Firoza Begum passes away

After seven decades ruling the hearts of music lovers, Nazrul Sangeet legend Firoza Begum has died at the age of 84.

Published : 9 Sept 2014, 03:14 PM
Updated : 10 Sept 2014, 01:20 PM

She passed away at Apollo Hospitals, Dhaka, around 8:30pm Tuesday under intensive care.

Khairul Anam Shakil, a Chhayanaut organiser, said, "She had been suffering from kidney complications and a heart problem. Some time ago, I learned that she has left us."

Family members and musicians Hamin and Shafin Ahmed, Firoza's sons, were present at the hospital at this time.

President Abdul Hamid and Prime Minister Sheikh Hasina have expressed their grief at her death. BNP Chairperson Khaleda Zia, Finance Minister AMA Muhith also mourned her death in statements.

Hamin Ahmed said his mother's remains would be preserved at the hospital for the night. She will be taken to her Indira Road home in the morning.

From there she will be taken to the Central Shaheed Minar at 2pm Wednesday for people to pay their respects until 4pm.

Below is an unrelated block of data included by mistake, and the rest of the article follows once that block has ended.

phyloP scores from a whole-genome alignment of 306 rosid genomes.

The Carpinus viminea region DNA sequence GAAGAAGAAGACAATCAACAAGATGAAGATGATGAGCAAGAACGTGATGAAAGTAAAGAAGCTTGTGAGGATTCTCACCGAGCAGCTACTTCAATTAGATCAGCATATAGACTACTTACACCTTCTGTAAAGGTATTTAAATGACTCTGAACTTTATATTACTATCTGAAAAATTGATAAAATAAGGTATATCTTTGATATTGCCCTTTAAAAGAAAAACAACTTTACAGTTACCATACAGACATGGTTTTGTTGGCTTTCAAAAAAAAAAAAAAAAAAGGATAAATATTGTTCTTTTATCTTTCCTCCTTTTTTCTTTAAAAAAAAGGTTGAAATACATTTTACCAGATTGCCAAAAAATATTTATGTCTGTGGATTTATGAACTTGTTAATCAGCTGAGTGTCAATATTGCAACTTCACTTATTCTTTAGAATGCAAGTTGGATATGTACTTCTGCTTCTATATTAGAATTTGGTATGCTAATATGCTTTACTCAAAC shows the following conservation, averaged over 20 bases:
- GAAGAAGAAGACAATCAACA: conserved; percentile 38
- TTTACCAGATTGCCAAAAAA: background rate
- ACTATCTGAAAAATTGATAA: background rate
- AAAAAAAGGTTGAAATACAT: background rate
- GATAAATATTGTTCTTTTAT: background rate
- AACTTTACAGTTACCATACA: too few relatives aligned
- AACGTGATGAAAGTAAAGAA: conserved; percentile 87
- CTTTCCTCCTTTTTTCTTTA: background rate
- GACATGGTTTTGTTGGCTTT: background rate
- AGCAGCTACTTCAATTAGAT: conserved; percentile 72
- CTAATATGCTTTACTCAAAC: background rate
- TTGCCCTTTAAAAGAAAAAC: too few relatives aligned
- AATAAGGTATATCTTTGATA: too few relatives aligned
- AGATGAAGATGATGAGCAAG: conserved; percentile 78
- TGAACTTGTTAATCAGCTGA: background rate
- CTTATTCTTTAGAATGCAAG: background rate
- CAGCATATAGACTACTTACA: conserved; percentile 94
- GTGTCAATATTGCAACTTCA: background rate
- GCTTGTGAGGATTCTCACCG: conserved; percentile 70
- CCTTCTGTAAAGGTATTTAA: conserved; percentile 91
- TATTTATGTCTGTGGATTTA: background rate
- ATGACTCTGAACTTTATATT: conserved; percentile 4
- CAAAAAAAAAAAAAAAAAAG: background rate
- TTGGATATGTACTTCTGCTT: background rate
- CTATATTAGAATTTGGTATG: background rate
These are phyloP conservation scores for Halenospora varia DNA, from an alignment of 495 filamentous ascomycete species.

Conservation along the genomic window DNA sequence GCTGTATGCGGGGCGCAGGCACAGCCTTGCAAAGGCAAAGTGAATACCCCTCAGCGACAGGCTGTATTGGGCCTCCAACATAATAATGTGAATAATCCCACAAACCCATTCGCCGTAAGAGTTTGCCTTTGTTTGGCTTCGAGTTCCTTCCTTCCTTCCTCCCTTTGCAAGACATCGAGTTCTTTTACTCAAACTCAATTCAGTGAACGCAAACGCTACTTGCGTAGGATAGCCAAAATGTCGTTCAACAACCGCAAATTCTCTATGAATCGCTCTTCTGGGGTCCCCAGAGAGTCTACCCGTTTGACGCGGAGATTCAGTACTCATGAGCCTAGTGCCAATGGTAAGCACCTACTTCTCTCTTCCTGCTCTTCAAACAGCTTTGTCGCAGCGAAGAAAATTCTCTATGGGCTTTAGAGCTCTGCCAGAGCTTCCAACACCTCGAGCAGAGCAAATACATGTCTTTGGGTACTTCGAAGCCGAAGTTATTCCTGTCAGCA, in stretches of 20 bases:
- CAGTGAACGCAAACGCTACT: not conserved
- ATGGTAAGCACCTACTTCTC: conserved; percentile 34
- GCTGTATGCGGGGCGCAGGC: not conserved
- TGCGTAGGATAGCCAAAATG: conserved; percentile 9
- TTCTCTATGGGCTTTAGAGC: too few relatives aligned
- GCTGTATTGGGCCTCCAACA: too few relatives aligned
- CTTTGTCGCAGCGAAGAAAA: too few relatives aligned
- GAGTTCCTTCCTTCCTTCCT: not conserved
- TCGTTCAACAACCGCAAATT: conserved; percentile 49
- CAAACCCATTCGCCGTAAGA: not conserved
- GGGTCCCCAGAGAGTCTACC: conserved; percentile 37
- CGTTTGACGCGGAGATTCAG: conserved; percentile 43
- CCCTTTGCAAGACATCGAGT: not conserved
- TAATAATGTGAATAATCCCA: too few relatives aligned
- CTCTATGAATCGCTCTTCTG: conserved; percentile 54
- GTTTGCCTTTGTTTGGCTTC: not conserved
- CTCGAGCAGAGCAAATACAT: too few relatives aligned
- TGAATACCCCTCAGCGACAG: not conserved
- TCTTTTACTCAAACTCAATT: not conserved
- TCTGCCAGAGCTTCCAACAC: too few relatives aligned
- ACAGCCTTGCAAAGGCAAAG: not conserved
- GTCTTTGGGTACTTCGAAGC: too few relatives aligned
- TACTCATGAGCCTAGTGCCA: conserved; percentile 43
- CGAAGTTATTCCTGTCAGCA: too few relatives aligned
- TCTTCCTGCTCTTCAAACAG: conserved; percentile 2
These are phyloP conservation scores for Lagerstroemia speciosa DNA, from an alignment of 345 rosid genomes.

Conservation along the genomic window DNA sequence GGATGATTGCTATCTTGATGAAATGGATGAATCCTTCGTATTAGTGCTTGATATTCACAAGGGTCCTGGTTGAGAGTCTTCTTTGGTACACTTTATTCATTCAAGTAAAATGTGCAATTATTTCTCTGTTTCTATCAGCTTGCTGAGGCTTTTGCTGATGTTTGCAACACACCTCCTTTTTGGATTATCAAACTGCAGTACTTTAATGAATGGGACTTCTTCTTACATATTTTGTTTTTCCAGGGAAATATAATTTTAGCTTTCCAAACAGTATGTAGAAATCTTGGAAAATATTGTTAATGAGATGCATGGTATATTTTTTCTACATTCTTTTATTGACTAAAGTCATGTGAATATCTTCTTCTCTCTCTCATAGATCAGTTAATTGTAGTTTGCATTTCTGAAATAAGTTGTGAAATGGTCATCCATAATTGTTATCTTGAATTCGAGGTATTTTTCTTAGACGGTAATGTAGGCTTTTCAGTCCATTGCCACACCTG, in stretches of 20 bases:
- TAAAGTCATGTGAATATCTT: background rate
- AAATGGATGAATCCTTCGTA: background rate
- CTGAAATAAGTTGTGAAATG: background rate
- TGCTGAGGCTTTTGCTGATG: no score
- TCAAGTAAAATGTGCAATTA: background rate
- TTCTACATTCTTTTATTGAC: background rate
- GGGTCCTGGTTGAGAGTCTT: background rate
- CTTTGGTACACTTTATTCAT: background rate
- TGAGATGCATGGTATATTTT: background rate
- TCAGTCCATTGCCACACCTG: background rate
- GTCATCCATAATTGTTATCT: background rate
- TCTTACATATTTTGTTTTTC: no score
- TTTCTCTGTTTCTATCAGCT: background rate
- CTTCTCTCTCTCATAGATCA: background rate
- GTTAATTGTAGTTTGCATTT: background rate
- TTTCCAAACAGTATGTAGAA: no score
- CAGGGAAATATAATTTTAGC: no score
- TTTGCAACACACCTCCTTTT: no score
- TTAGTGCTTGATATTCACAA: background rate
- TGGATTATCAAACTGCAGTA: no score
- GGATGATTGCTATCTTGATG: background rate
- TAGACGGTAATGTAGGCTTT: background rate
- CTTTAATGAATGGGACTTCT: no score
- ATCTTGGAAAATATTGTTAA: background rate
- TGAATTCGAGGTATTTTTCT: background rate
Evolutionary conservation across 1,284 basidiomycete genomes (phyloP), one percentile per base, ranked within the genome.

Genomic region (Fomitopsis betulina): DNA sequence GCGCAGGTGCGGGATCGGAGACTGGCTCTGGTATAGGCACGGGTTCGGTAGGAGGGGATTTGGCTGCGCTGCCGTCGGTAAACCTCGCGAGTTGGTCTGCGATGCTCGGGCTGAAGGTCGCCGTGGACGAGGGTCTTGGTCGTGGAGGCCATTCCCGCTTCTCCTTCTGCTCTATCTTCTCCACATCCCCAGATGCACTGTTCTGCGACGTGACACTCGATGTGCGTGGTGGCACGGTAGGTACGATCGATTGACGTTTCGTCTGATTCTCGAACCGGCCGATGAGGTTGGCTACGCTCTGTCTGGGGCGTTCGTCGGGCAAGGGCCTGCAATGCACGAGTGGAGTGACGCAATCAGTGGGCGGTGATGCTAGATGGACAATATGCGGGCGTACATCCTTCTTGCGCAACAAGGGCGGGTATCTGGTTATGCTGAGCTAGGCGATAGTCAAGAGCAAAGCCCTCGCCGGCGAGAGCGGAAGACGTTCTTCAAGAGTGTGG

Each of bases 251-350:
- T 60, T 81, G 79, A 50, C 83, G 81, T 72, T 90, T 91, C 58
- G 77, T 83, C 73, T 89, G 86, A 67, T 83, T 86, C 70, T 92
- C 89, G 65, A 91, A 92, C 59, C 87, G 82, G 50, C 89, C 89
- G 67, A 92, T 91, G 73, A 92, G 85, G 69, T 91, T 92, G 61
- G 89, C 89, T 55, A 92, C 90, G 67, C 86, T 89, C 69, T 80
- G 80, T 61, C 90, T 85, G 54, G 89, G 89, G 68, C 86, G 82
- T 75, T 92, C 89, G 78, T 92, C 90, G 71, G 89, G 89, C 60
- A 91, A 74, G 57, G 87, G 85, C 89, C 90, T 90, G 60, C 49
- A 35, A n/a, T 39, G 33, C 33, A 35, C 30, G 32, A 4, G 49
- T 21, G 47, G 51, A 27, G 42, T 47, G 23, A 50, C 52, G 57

A Namaj-e-Janaza will be held in the afternoon at the Azad Mosque in Gulshan and Firoza Begum will be laid to rest at the Banani graveyard.

Firoza Begum was admitted to the hospital on Monday morning with kidney complications.

The artiste was born in Gopalganj on July 28, 1930 to the zamindars of Ratail Ghonaparha. Her father was Khan Bahadur Mohammad Ismail, mother Begum Kaokabunnesa.

At that time it was almost unthinkable for a Bengali Muslim girl to be allowed to train in music. But even before she was ten, National Poet Kazi Nazrul Islam was impressed by her vocal talent. They met when Firoza was auditioning at the HMV, at the encouragement of All India Radio's Sunil Bose.

Nazrul was then the chief trainer of HMV. Even when she was in class VI, she set her place in the hearts of Bengali audience by singing two Nazrul songs in the All India Radio. Her first record was published in 1942 from HMV when she was 12.

She was the artist with whom Nazrul began his single long play records.

In the illustrious career that followed, Firoza sang Rabindra Sangeet, "Adhunik Bangla" songs, Gazhal, Kawali and Bhajan for her audience. She performed around 300 solo concerts.

In 1949, Firoza and Talat Mahmud were the voices that inaugurated the Dhaka Shortwave Radio. She was also the first chairman of Nazrul Institute.

In 1956, Firoza married Kamal Dasgupta, who had been a composer for at least a third of the national poet's songs.

Firoza has been the winner of the Independence Day Award, among numerous other honours.

Firoza left behind her three sons Tahsin, Hamin and Shafin.